I had the privilege of visiting Robben Island on Wednesday and discovered a history that is broader than I could have imagined.
The tour began with a 25-minute ride on a large catamaran as cabin video screens provided a brief history of the island. Shortly after docking, we boarded a large bus and began the tour, although the outing was both disappointing and enlightening.
The down side was that we spent almost the entire time on the bus and stopped only twice for photo opportunities. Lonely Planet reviewed the trip as crowded buses and “woefully short,” and they were right.
The enlightening and perhaps most impressive aspect was that our guide, Sedick Levy, was a former political prisoner – one of thousands who were unjustly sentenced. Levy told personal stories, shared the hardships of his imprisonment, and humorously described how, when initially offered a job in public service, he was attracted to the position without first knowing that it would mean returning to the island.
The small period of time away from the buses allowed us to wander around one of the many compounds and actually enter an old prison cell. Inside a barrack, the guides described the various ways in which daily life unfolded. Prisoners were beaten, some were placed in solitary confinement for years, and of course many were forced to do hard labor in the lime quarry.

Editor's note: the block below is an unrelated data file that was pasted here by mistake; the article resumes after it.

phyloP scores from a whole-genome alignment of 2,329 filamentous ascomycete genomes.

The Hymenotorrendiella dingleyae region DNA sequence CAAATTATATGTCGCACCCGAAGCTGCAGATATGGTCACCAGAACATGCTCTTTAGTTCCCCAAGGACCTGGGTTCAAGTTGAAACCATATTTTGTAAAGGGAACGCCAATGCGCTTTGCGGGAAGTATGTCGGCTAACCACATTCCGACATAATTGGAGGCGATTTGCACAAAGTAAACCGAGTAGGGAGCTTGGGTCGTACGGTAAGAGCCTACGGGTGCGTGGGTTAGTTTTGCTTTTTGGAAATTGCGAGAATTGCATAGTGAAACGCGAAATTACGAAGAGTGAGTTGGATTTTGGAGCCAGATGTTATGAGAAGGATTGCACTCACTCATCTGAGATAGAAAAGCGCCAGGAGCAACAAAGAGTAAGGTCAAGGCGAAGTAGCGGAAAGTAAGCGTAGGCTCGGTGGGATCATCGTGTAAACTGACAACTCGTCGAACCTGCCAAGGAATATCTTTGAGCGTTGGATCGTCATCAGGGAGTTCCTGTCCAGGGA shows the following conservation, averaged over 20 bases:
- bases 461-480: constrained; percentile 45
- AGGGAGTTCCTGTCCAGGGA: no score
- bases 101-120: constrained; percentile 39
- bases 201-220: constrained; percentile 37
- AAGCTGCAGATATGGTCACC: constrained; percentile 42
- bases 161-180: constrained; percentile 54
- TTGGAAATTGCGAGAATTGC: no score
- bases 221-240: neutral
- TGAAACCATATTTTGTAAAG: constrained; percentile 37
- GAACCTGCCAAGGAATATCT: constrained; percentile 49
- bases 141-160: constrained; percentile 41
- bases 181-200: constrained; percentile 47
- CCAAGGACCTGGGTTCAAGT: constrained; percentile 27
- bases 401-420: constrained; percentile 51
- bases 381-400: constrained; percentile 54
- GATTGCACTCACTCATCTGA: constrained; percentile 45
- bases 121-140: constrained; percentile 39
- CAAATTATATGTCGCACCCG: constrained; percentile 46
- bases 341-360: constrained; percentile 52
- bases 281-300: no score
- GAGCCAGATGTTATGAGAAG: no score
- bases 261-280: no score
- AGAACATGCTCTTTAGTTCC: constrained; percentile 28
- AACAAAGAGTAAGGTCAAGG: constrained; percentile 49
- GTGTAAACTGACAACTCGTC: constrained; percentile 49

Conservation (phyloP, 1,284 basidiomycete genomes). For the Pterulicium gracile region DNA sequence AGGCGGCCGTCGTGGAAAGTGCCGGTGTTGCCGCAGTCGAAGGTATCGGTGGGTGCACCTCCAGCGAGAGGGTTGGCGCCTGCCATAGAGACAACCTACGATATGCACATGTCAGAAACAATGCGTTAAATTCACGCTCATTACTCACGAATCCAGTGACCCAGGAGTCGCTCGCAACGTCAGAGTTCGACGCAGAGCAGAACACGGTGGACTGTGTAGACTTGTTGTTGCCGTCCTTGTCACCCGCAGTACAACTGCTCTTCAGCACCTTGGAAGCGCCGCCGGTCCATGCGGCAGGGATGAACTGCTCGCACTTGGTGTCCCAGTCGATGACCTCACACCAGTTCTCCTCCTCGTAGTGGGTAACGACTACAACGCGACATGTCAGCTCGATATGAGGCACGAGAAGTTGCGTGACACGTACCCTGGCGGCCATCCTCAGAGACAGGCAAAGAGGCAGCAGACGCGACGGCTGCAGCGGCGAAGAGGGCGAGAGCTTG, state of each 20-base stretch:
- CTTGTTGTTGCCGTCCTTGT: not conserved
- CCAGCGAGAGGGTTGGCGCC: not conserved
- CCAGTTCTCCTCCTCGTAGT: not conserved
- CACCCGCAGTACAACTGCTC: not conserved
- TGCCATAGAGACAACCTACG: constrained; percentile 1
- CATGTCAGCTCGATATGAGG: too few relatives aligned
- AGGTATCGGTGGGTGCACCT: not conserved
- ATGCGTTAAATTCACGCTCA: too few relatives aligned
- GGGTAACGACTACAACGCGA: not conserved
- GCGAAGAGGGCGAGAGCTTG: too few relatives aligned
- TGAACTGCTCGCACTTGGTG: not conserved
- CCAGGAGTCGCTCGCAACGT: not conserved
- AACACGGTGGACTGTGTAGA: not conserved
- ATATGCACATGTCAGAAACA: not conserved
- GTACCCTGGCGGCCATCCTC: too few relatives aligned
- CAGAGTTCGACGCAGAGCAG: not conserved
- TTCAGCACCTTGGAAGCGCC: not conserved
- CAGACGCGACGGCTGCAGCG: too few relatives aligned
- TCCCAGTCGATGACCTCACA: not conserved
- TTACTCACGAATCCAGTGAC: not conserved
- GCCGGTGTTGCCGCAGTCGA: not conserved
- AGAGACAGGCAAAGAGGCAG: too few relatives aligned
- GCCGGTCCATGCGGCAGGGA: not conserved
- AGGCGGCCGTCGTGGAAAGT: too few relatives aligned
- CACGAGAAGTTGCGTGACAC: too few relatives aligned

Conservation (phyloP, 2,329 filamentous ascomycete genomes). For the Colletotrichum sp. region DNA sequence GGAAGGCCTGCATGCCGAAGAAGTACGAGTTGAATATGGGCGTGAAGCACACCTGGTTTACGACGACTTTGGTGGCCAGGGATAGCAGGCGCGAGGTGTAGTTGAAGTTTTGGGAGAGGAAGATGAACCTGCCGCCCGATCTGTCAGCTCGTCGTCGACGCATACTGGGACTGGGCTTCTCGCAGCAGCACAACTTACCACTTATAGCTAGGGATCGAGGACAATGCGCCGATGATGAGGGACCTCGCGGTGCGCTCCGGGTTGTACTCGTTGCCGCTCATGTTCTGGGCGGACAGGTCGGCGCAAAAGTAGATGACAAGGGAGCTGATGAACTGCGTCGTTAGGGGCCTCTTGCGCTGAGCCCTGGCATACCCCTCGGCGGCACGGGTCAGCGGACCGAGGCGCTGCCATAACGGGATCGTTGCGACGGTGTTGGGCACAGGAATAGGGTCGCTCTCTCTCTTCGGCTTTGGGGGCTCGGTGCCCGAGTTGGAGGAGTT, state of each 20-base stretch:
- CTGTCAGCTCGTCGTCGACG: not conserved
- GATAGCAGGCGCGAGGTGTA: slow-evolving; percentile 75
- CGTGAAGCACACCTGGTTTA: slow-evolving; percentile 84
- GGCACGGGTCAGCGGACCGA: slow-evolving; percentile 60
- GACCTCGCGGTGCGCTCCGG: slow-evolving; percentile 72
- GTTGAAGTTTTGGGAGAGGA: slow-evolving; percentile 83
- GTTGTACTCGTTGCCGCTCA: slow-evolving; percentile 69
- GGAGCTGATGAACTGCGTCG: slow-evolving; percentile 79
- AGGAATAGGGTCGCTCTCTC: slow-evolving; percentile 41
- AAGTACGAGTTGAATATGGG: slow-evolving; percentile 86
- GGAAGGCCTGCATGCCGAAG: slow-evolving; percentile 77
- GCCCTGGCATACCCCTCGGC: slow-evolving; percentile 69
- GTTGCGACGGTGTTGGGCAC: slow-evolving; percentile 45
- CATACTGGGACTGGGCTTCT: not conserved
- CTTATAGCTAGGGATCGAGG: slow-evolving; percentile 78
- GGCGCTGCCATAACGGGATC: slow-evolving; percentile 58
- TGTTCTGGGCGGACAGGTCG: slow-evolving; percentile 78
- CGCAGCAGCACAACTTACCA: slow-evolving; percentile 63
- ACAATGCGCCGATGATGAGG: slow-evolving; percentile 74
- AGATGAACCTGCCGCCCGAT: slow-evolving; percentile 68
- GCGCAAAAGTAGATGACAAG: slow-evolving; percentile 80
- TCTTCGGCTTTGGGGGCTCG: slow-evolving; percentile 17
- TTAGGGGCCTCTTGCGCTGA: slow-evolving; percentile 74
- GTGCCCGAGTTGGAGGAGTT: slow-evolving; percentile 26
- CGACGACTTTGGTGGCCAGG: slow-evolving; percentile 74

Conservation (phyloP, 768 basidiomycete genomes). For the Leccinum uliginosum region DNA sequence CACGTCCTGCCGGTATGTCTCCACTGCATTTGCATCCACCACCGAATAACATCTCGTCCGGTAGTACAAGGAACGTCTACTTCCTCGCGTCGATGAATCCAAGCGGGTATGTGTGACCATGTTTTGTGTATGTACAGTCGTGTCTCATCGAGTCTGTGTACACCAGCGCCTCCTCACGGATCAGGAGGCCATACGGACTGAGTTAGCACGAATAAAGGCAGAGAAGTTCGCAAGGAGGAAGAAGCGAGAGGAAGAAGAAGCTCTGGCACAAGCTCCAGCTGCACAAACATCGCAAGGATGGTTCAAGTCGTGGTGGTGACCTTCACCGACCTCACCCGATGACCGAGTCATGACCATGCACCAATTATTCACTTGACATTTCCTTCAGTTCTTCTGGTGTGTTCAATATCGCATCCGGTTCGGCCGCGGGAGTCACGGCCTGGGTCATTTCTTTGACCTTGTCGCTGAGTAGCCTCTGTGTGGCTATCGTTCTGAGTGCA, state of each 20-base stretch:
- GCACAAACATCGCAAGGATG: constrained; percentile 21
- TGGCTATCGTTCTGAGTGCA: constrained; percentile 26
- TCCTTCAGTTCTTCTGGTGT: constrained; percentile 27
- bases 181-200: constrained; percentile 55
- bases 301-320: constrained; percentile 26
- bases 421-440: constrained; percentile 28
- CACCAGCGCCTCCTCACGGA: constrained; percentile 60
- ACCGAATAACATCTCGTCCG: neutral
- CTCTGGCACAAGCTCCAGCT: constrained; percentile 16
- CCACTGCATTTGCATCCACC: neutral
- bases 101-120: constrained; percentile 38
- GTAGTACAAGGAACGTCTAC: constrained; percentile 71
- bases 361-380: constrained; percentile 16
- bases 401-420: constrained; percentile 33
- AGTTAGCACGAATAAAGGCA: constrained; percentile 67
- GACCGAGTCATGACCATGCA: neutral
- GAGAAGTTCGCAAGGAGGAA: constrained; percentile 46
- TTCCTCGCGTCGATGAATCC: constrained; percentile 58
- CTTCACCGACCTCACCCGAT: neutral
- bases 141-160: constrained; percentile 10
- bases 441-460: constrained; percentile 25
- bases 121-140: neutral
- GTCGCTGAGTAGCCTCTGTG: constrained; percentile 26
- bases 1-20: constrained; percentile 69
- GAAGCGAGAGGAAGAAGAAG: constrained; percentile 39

A major focal point of the tour involved the tiny cell that held Nelson Mandela. The mass of people in our group moved slowly down one of the hallways to the infamous space. Most folks stopped to take a picture, and although you couldn’t actually enter that particular cell, others were unlocked and open. With little time to walk around after leaving the compounds and courtyards, we walked to our starting point and boarded the boat that took us back to Cape Town. (Photo: Nelson Mandela’s prison cell, left)
While names like Mandela and Sobukwe necessarily draw attention to the recent struggles of South Africa, the history of Robben Island spans thousands of years. The island was also an infamous home to the mentally ill and lepers and served as a defense station in World War II.
Still, the most moving part of my visit came from Sedick Levy, the former prisoner- turned-tour guide. Throughout the excursion, he spoke of reconciliation, forgiveness and nonviolence against the people who had both hurt and oppressed him for years. His hope was that at the very least, people would recognize the humanity in every person they meet; it was amazing to see this much faith and compassion in a person who had suffered so much. (Photo: Sedick Levy, right)